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What is the difference between probation and parole?

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Quick Answer

Probation is part of an initial sentence that a convicted offender receives in lieu of prison, while parole is an early release status that an offender receives after serving prison time, explains Nolo. A judge sentences an offender to probation, but a parole board grants parole.

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What is the difference between probation and parole?
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Full Answer

Sometimes judges hand down split sentences, which means that offenders must serve both jail time and probation, according to the Bureau of Justice Statistics. During probation, offenders may be under active supervision, which requires them to report to probation officers on a regular basis. Some offenders on probation have specific conditions attached to their sentence, such as good conduct, participation in treatment programs, or payment of fees or fines. If they do not comply with the conditions of probation, they may have to serve time in prison.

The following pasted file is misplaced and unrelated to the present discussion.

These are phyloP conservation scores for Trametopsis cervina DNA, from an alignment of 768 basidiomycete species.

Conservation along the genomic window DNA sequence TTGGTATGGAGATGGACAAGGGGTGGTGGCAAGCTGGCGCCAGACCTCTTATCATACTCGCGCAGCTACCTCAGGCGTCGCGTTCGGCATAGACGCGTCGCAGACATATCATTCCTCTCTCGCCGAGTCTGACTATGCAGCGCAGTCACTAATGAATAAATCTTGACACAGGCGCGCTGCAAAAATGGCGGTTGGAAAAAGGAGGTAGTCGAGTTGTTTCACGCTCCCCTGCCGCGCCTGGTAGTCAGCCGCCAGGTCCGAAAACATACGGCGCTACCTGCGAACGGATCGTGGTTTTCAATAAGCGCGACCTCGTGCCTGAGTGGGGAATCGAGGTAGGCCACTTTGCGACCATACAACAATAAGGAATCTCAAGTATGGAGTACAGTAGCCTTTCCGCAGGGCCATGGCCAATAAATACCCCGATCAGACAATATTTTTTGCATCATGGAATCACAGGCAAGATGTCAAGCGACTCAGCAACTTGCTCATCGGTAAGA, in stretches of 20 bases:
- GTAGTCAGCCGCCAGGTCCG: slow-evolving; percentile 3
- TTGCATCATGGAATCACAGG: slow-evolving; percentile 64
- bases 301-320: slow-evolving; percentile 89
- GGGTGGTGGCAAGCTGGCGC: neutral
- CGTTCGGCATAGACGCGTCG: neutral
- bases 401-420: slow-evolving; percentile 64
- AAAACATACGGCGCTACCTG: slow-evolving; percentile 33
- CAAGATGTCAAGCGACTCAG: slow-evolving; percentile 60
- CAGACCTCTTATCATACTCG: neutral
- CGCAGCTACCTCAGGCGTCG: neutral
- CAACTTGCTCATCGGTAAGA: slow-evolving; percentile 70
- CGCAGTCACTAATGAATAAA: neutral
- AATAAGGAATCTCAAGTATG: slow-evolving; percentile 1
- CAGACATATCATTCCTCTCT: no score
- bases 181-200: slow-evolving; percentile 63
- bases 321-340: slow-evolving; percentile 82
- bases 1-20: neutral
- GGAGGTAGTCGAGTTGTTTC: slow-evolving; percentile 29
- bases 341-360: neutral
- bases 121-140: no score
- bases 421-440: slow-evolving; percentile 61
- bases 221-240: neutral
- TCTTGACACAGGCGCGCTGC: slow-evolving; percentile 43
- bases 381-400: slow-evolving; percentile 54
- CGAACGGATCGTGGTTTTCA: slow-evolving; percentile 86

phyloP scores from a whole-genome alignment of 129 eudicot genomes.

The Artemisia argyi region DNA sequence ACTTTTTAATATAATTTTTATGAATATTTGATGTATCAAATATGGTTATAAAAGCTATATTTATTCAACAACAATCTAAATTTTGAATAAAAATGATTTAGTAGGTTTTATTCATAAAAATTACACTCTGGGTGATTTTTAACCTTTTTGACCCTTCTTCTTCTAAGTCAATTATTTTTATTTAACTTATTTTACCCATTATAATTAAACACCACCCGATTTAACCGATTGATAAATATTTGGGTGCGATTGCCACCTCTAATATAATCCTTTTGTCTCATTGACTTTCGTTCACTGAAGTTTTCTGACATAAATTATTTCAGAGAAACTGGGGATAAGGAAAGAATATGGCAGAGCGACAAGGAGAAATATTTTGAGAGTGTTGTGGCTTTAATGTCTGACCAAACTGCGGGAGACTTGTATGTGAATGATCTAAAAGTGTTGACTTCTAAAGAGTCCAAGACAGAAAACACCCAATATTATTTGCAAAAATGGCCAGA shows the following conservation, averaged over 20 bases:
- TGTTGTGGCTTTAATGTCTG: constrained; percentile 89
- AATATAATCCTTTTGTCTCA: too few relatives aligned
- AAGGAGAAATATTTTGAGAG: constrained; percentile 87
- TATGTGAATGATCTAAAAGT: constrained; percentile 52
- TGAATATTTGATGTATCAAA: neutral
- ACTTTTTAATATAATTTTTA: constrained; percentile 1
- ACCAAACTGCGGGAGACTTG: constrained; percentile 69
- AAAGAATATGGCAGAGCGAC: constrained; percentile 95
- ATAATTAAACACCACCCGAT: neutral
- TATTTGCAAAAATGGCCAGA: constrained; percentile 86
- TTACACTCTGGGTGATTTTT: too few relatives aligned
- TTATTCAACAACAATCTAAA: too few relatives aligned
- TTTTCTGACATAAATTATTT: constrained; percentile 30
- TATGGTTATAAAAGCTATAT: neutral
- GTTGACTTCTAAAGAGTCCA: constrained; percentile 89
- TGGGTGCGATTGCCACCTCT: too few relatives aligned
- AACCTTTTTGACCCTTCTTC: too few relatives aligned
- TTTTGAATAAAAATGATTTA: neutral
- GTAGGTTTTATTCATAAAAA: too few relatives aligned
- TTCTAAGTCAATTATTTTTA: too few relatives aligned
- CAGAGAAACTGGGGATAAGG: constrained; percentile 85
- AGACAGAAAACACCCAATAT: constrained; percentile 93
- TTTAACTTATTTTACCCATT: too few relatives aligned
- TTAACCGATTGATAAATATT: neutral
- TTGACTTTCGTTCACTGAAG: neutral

Prisoners receive parole at the discretion of a parole board or due to the provisions of a legal statute, states the Bureau of Justice Statistics. To maintain parole status, parolees must follow all imposed conditions, such as regular reporting and proper conduct in the community. Compliance with the conditions of parole may result in a reduction in sentence or the termination of parole, while noncompliance may result in a return to prison.

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